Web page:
Sister Rose Thering, a Dominican nun, spent her life combating anti-Semitism and fostering better Jewish-Catholic relations. Her research influenced the writing of "Nostra Aetate," the Declaration on the Relation of the Church with Non-Christian Religions issued by the Second Vatican Council in 1965, which dismissed the charge that Jews were responsible for the death of Jesus Christ. It also urged Christians and Muslims to work together for mutual understanding and social justice. The gift of Victor and Susan Temkin, the Thering Fellowship is designed to bring a leading figure in conversations among Jews, Christians and Muslims to UW-Madison as a scholar-in-residence to both deliver a public lecture and to meet with small groups of students and other members of the greater Madison community.
LISAR and the In the Memory of Sister Rose Thering Foundation
Proudly Announce the Fourth Annual Thering Fellow:
"Jews, Christians, Muslims: The Better Future"
Tuesday, October 18, 2011
Fluno Center Auditorium
601 University Avenue
Free and Open to the Public
James Carroll received BA and MA degrees from St. Paul’s College, the Paulist Fathers’ seminary in Washington, and was ordained to the priesthood in 1969. Carroll served as Catholic Chaplain at Boston University from 1969 to 1974 and then left the priesthood to become a writer.
Carroll’s memoir, An American Requiem: God, My Father, and the War that Came Between Us, received the 1996 National Book Award in nonfiction and other awards. His book Constantine’s Sword: The Church and the Jews: A History, published in 2001, was a New York Times bestseller and was honored as one of the Best Books of 2001 by the Los Angeles Times, the Christian Science Monitor, and others. It was named a Notable Book of the Year by the New York Times, and won the Melcher Book Award, the James Parks Morton Interfaith Award, and the National Jewish Book Award in History. In 2006, he published House of War: The Pentagon and the Disastrous Rise of American Power, which the Chicago Tribune called “the first great non-fiction book of the new millennium.” Among its honors is the first PEN-John Kenneth Galbraith award.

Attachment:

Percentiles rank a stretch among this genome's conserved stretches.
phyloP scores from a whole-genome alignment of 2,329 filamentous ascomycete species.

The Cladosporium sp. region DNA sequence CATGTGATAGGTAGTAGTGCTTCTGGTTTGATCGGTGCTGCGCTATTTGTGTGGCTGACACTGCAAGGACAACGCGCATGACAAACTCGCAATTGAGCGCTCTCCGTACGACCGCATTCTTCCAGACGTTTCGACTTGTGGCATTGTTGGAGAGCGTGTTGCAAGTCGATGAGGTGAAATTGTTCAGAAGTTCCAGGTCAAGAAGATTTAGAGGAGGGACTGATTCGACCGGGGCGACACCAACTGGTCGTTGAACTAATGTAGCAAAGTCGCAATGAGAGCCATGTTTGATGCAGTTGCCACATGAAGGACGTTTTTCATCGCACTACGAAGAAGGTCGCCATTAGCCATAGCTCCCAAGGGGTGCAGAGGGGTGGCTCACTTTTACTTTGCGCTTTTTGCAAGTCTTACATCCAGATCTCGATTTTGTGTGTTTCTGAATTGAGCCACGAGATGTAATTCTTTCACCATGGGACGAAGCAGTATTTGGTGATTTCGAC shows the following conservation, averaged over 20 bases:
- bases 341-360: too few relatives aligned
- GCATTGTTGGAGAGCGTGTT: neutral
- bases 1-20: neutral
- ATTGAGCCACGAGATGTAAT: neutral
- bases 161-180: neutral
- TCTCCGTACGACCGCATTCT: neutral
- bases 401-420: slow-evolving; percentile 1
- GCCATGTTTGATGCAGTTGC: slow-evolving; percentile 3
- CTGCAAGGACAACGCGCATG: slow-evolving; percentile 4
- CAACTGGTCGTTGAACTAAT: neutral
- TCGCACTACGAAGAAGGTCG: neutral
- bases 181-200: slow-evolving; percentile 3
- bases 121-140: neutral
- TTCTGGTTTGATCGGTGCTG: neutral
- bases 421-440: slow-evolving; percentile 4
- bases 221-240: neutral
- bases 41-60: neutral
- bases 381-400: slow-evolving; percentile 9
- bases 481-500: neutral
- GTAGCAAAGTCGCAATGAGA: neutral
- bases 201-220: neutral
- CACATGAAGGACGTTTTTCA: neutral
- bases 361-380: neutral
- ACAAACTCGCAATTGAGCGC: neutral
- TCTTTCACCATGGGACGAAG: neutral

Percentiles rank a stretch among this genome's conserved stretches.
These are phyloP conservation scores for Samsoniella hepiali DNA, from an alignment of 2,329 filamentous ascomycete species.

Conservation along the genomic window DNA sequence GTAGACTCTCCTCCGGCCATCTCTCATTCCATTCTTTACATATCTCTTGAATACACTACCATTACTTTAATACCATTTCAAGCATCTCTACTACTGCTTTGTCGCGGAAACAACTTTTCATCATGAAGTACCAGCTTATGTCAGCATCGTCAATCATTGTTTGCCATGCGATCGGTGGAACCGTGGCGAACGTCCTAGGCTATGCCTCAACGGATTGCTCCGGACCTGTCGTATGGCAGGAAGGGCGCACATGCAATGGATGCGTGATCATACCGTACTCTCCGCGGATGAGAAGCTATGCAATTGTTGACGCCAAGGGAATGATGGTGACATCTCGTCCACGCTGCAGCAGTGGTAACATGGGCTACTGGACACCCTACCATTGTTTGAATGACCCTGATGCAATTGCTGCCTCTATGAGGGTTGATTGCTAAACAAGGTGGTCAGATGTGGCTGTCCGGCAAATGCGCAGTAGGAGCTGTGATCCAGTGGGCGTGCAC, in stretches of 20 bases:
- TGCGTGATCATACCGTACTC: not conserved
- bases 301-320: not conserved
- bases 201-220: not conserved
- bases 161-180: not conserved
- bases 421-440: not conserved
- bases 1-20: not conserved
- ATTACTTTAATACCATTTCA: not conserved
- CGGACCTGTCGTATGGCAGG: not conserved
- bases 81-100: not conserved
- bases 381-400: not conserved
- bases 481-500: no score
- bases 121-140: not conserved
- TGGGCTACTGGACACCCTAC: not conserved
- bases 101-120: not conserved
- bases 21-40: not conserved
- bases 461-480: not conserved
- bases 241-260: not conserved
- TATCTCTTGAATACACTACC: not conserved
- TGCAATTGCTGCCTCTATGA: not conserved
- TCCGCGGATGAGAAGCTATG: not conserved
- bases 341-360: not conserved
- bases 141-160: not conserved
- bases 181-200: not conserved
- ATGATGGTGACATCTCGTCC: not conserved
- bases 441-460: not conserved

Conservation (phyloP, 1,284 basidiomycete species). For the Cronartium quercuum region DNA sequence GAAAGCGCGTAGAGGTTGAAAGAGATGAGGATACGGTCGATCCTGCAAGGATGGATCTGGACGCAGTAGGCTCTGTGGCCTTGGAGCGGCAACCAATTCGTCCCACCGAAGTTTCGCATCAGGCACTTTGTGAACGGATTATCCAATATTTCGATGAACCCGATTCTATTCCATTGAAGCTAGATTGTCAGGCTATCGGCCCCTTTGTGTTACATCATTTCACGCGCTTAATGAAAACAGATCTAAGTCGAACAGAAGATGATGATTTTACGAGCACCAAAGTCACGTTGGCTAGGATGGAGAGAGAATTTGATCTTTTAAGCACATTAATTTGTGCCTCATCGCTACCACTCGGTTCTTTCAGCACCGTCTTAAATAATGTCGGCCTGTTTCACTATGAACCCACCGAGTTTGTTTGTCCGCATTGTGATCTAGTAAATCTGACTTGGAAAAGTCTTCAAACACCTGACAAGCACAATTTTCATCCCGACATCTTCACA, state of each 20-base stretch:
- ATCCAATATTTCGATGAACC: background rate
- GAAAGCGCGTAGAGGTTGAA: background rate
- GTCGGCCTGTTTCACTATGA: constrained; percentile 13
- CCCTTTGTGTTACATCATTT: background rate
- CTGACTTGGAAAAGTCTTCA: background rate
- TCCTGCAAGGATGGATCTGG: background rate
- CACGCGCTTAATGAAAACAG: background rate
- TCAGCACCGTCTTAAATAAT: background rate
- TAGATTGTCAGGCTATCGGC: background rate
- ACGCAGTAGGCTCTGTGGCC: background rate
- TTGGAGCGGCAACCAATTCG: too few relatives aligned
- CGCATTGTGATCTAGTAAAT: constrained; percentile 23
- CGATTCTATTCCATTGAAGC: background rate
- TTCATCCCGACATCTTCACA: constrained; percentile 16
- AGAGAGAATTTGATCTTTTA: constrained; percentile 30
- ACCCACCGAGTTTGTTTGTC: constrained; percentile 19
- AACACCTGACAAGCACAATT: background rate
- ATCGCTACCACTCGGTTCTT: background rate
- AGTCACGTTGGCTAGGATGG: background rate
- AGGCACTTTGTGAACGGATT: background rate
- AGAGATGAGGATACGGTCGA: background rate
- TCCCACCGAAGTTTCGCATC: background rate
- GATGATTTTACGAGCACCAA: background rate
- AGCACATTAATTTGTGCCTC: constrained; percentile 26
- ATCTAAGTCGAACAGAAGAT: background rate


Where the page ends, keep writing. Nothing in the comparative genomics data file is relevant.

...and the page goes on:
Carroll has been a Shorenstein Fellow at the Kennedy School of Government at Harvard University; a Fellow at the Center for the Study of Values in Public Life at the Harvard Divinity School; the Richman Distinguished Visiting Professor at Brandeis; and a trustee of the Boston Public Library. He is a member of the Dean’s Council at the Harvard Divinity School, and an elected Fellow of the American Academy of Arts and Sciences. Carroll holds honorary degrees from, among others, the University of Massachusetts at Lowell, Suffolk University, Brandeis University, and Claremont Graduate University. He is currently an Associate of the Humanities Center of Harvard University and Distinguished Visiting Scholar at Suffolk University.
As part of the Thering Fellowship, Carroll will hold conversations with small groups of faculty, students, and members of the greater Madison community.
The Sister Rose Thering Fellowship is sponsored by a generous gift from the In the Memory of Sister Rose Thering Foundation, created by Victor and Susan Temkin.